The court rooms serve more of a ceremonial purpose since the Raleigh County Judicial Center opened in April 2012.

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The Raleigh County Judicial Center is located at 222 Main Street. It features a 70-foot-high clock tower.

Construction on the Raleigh County Judicial Center began in 2008 to consolidate the circuit, magistrate and family courts into one secure structure. The courts were formerly held in two separate buildings. The 69,500-square-foot building, completed for $17.5 million with a $1.1 million contribution by the Supreme Court for technology, equipment and furniture, was dedicated on April 3, 2012.

The building was designed by Sean Simon of Silling Associates, with Jim Bowyer of G&G Builders serving as the general contractor. The exterior featured 126,800 modular bricks, 6,500 blocks, 2,900 inset pavers and 400,000 lbs. of architectural precast panels, completed by Lang Masonry Contractors.

The first floor contains two courtrooms for the county’s five magistrates, the Magistrate Clerk’s Office, and a holding facility. Three family court judges have separate courtrooms and chambers on the second floor, which also houses the Circuit Clerk’s Office. A courtroom is reserved for mental hygiene hearings. The third floor features courtrooms and chambers for the county’s three circuit judges. The historic Raleigh County Courthouse will be used by visiting judges and the Mass Litigation Panel.

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Located at 400 Neville Street, the United States Federal Court Building was designed by Alex B. Mahood and S.H. Bridge in 1934 in the 20th century post-war American public architecture style. It was constructed of stone and yellow fire brick, and is one story with a basement and mezzanine.

The building served as the city’s post office when it first opened, and then as a federal courthouse from 1961 to 1999 when the new Robert C. Byrd United States Courthouse and Federal Building opened.

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The Robert C. Byrd United States Courthouse and Federal Building, located at 110 North Heber Street, was completed in 1999. It is named in honor of the late Senator Robert C. Byrd.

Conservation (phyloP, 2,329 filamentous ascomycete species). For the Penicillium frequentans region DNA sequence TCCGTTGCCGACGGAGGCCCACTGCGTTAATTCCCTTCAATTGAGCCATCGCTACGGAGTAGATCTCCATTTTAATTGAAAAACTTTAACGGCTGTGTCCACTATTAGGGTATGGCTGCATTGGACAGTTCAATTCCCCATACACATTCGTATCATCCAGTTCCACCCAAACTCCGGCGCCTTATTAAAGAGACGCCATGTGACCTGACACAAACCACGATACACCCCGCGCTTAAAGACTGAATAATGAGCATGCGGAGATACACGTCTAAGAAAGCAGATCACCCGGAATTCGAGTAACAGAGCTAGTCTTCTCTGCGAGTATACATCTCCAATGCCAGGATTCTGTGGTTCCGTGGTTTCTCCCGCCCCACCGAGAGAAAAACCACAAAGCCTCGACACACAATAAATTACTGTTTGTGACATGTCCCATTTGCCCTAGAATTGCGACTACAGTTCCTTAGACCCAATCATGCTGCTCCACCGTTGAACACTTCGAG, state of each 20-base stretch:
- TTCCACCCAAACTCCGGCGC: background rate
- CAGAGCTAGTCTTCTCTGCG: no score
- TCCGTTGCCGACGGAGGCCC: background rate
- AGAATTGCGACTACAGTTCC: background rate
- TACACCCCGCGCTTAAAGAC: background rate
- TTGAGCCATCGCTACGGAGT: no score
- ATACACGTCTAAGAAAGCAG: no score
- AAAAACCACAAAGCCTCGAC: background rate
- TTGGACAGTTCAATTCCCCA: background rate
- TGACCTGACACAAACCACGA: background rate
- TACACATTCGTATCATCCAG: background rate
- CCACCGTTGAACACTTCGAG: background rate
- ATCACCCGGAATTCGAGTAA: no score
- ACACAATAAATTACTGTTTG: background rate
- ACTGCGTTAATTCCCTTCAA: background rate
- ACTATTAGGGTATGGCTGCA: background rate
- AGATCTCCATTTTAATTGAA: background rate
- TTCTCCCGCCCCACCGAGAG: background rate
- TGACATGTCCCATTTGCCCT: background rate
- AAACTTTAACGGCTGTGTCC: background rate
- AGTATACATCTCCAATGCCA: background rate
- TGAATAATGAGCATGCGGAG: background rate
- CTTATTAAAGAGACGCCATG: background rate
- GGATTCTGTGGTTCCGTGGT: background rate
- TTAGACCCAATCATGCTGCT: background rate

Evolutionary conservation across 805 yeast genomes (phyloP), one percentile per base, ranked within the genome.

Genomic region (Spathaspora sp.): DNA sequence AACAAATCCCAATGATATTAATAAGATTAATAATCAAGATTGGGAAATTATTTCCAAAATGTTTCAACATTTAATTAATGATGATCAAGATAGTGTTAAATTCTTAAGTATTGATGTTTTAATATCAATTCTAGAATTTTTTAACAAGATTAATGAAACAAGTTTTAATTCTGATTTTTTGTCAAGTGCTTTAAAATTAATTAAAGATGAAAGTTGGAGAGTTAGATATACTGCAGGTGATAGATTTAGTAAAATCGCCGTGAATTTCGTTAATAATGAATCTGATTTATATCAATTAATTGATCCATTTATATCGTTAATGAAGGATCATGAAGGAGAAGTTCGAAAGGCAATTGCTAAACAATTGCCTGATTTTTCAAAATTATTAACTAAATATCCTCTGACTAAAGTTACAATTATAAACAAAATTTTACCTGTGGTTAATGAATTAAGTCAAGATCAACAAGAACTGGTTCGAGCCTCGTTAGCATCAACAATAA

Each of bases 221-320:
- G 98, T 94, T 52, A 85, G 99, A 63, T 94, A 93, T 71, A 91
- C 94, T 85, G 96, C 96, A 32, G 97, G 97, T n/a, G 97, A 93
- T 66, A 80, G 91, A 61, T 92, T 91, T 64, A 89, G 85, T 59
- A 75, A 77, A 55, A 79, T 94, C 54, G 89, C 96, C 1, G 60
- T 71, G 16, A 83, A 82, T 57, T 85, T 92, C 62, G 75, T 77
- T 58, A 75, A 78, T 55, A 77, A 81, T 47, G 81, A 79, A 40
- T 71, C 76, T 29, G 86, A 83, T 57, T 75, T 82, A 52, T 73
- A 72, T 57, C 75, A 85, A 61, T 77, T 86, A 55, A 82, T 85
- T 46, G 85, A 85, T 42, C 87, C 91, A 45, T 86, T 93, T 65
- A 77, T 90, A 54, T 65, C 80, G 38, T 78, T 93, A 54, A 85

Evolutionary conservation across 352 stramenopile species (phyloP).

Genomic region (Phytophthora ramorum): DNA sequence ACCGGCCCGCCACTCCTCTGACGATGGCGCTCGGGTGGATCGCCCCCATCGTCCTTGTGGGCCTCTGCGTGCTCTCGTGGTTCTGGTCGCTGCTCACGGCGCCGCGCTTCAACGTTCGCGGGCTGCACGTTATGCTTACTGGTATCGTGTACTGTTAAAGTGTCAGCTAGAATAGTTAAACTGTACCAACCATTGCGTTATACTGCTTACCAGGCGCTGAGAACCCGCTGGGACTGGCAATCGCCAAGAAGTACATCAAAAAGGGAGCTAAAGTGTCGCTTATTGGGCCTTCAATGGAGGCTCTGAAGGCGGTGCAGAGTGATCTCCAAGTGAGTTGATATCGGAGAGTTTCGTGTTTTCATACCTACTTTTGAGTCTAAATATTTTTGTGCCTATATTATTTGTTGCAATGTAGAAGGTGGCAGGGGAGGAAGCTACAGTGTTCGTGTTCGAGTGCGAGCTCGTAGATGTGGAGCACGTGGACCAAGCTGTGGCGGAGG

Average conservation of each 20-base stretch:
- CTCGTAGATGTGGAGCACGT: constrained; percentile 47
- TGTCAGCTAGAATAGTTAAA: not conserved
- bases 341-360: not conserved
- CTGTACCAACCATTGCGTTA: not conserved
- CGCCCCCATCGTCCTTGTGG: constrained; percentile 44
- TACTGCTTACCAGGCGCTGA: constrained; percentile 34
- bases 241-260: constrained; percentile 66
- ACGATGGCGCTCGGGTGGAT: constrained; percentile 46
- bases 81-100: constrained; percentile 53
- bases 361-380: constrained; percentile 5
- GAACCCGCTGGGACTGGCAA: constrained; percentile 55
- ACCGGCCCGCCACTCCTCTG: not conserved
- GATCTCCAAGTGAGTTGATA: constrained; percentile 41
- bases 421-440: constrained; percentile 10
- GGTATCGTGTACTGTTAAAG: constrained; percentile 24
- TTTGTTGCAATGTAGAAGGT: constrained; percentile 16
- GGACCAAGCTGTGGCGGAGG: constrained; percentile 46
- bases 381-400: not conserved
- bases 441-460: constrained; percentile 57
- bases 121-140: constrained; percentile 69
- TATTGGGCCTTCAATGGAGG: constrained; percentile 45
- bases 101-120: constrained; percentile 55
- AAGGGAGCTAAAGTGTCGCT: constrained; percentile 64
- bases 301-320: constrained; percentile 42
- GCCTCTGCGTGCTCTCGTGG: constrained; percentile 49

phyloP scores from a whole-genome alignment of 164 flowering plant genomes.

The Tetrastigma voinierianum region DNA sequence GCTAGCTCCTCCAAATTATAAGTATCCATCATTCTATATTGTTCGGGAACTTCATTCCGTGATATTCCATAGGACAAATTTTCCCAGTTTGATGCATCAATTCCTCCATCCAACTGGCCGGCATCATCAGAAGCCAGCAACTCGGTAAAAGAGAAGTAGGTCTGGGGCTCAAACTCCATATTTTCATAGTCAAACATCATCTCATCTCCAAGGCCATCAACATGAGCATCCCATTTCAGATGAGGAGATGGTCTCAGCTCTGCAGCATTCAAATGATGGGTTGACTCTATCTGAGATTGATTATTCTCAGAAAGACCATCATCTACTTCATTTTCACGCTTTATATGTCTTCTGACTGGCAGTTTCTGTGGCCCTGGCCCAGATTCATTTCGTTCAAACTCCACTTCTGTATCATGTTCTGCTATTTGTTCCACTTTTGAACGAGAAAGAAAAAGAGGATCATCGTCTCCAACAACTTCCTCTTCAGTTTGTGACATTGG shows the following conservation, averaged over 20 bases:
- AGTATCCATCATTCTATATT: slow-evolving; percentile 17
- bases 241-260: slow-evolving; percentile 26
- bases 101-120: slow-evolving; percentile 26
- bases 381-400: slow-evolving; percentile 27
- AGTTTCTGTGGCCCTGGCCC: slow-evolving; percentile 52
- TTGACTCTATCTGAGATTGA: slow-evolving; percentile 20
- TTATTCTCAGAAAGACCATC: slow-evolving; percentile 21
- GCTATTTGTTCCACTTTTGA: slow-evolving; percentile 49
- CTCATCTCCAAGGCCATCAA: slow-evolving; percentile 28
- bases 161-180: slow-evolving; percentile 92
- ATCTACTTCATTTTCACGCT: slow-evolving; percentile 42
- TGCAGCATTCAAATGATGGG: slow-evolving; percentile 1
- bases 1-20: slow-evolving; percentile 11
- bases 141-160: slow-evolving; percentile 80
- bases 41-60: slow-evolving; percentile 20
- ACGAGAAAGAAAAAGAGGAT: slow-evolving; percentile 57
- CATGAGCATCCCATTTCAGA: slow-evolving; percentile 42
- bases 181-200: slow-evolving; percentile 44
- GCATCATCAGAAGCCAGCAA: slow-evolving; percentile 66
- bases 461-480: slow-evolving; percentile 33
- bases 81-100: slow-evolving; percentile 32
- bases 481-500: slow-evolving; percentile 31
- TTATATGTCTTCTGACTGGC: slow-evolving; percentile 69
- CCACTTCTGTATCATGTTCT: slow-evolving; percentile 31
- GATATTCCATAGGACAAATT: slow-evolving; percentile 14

In a limited competition, the General Services Administration jury selected the design of the Robert C. Byrd United States Courthouse and Federal Building in 1995 which paid homage to the 1930s Works Progress Administration style. The project’s lead designer, Robert A. M. Stern of New York City, wanted a design that evoked a classical, Depression-era expression. Stern also wanted a structure that blended in with the context of Beckley’s downtown, in which nearly every structure predated World War II.

The location was selected at the terminus of Main Street on one side of Shoemaker Square, a pedestrian walkway that was dedicated on May 11, 1985 and named after Charles F. Shoemaker, a former mayor of the city. The lot, narrow and 500-foot-long, was a parking lot on a sloped elevation. The design was originally linear with no bends, although to fit in better with the surroundings, the three functional elements of the building – the courts, an IRS center and a civic structure, were skewed as to create two bends.

The original design called for stone and lead-coated copper accents, but due to unforeseen costs in constructing the foundation and new and expensive security measures, limestone-color precast panels and painted metal accents were used. The interior was also redesigned to be more modest, although a Richard Haas mural remained. The site plan of the complex includeD a landscaped arcade behind Neville Street, comprised of a wide terrace, trees and low plantings, a “court” presence along the Main Street facade, and a more general entrance along First Avenue.

Construction began in 1996 and was completed in 1999.

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All in all, I was pleasantly surprised with Beckley. While it may not be as youthful as Fayetteville to the north, with its Bridge Day and “Small Cool Town” designation, or Lewisburg, with its charm and rolling farmland that surrounds it, Beckley is more mature, the center of commerce for the region and conveniently located along the West Virginia Turnpike/Interstates 64 and 77, U.S. Route 19/Corridor L and U.S. Route 121/Coalfields Expressway.

Further Reading

a. Beckley, West Virginia: http://urbanup.net/cities/west-virginia/beckley-west-virginia

b. Beckley Federal Savings Bank: http://urbanup.net/cities/west-virginia/beckley-west-virginia/beckley-federal-savings-bank/

c. Raleigh County Bank: http://urbanup.net/cities/west-virginia/beckley-west-virginia/raleigh-county-bank/

d. Raleigh County Courthouse: http://urbanup.net/cities/west-virginia/beckley-west-virginia/raleigh-county-courthouse/

e. Raleigh County Judicial Center: http://urbanup.net/cities/west-virginia/beckley-west-virginia/raleigh-county-judicial-center/

f. Raleigh County Federal Building and U.S. Courthouse: http://urbanup.net/cities/west-virginia/beckley-west-virginia/robert-c-byrd-federal-building-and-u-s-courthouse/

g. Robert C. Byrd United States Courthouse and Federal Building: http://urbanup.net/cities/west-virginia/beckley-west-virginia/robert-c-byrd-federal-building-and-u-s-courthouse-new/